McKinsey clients have contributed 80 percent of the world’s reported reduction in CO2 emissions. McKinsey itself has donated, since 2020, about $620 million in cash and in-kind support toward social-responsibility initiatives. To learn more about our firm’s ESG-related actions and commitments, read comments from global managing partner Bob Sternfels, and download the entire document, visit McKinsey’s 2022 ESG report.

America’s Inflation Reduction Act offers funding for solar-energy projects, but various bottlenecks are hampering the quest to deliver on those projects. Among them: labor shortages in engineering and construction, limited access to land and permits, inflation, and supply chain constraints. Senior partner Humayun Tai and coauthors suggest that renewables players could rethink their delivery strategies by putting more focus on forming partnerships, revisiting the risk allocations in their contracts, developing their workforces, and adopting digital solutions.

Ofek Lavian, cofounder and CEO of the payments start-up Forage, wants to help more businesses accept online payments via government-issued electronic benefit transfer cards (what was once broadly referred to as “food stamps”). Food assistance recipients in the United States often face hurdles that make it harder for them to shop online for groceries. In a conversation with McKinsey’s Matt Cooke, Lavian recounts how he was inspired to fix this problem when the COVID-19 pandemic transformed online grocery shopping from a luxury into, for many Americans, a necessity.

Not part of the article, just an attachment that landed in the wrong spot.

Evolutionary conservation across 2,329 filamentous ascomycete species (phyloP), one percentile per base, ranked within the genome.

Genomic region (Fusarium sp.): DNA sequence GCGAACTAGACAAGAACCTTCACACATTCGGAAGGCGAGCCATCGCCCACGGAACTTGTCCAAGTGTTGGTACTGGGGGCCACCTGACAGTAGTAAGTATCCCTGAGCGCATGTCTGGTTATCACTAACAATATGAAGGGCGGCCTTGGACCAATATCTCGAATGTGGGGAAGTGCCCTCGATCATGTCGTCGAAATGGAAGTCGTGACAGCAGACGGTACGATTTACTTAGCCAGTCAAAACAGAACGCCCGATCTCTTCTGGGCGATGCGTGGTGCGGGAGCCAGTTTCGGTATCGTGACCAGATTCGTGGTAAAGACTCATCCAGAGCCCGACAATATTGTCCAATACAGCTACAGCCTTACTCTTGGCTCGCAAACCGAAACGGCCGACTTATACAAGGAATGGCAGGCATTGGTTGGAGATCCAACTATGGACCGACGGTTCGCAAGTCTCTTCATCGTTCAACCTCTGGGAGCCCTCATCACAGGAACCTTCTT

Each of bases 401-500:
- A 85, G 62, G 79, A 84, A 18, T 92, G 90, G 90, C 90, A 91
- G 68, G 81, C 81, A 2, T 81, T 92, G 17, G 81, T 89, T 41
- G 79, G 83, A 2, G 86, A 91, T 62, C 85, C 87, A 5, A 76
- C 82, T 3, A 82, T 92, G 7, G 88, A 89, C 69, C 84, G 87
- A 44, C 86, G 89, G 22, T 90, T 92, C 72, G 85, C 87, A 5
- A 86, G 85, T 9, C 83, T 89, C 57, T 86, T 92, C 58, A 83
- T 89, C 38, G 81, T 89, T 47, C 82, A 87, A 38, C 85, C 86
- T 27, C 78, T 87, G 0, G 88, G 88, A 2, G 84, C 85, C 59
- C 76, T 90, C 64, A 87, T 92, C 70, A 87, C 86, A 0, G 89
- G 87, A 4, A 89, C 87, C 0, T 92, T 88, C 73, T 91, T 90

Here are other recent notable findings from McKinsey research:

A recent edition of Author Talks features David Moinina Sengeh, chief innovation officer for the government of Sierra Leone, speaking about his new book, Radical Inclusion: Seven Simple Steps to Help You Create a More Just Workplace, Home, and World (Flatiron Books, May 2023). The author details specific actions that can help us remove barriers to inclusion—including, to start, being sure that we precisely define “exclusion.”

McKinsey strives to create inclusive growth through collaborations with clients and local communities. By preparing students for the jobs of tomorrow, propelling wealth creation for working families, and supporting racial equity, McKinsey is helping to build an economy that works for everyone. To learn more about McKinsey’s efforts to create an inclusive economy, visit McKinsey.com.


This briefing note, based on McKinsey’s latest published insights, was prepared by Seth Stevenson, a senior editor in McKinsey’s New York office.




Sustainable and inclusive growth: Briefing note #49, June 8, 2023

Short-haul air travel might be poised to take off. Our weekly digest of McKinsey insights explores that topic and more.